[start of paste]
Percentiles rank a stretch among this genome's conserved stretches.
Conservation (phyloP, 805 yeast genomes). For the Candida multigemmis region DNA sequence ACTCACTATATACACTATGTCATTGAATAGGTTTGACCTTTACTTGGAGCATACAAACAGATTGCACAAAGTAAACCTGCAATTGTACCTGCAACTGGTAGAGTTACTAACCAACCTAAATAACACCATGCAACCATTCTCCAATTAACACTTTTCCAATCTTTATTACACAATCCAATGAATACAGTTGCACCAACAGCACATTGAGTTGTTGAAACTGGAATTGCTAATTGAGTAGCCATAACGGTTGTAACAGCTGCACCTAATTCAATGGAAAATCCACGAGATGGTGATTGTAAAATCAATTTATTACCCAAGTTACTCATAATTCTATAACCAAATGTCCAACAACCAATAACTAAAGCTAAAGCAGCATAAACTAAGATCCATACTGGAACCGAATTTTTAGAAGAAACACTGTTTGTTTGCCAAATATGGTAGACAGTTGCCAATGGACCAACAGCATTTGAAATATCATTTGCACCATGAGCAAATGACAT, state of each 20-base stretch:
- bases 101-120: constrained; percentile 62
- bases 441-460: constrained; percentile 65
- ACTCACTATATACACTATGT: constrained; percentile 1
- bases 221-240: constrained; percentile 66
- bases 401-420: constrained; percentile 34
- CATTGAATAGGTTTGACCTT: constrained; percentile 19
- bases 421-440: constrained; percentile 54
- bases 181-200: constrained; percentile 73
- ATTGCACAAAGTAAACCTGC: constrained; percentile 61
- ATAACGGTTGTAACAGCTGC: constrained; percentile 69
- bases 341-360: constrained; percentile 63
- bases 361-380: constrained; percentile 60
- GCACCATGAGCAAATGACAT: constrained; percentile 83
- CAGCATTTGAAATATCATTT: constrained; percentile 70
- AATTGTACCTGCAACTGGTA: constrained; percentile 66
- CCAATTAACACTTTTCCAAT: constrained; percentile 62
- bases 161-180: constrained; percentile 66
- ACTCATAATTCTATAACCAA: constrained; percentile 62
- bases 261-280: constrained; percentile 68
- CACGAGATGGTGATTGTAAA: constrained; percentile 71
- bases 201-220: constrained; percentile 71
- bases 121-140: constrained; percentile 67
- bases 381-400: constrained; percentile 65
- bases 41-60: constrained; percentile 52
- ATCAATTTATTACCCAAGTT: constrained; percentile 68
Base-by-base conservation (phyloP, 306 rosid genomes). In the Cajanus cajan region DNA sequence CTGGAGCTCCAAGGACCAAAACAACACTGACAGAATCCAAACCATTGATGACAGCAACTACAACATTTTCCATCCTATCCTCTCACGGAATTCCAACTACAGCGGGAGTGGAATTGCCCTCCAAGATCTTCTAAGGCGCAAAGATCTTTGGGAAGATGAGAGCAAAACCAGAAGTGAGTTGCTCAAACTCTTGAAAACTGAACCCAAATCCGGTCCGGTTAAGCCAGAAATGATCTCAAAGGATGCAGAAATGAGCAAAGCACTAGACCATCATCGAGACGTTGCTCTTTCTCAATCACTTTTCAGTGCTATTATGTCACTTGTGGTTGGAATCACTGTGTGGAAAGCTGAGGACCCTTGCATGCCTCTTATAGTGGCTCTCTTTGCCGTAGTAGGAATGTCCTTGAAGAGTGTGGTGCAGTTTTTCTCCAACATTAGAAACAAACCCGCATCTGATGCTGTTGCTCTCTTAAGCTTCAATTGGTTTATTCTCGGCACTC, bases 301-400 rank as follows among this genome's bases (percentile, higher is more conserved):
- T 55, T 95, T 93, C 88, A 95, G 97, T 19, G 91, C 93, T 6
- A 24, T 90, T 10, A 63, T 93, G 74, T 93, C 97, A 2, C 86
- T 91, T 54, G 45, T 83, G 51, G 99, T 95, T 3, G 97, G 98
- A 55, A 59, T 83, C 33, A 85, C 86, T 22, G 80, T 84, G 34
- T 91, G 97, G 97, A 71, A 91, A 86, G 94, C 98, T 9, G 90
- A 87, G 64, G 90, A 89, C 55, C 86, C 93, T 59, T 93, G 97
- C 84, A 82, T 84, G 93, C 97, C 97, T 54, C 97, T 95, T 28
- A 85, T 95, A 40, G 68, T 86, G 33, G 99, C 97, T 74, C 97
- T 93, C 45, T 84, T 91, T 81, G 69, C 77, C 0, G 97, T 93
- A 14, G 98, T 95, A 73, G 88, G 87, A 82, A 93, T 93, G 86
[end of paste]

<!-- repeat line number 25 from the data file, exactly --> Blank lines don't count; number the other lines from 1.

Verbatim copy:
- bases 381-400: constrained; percentile 65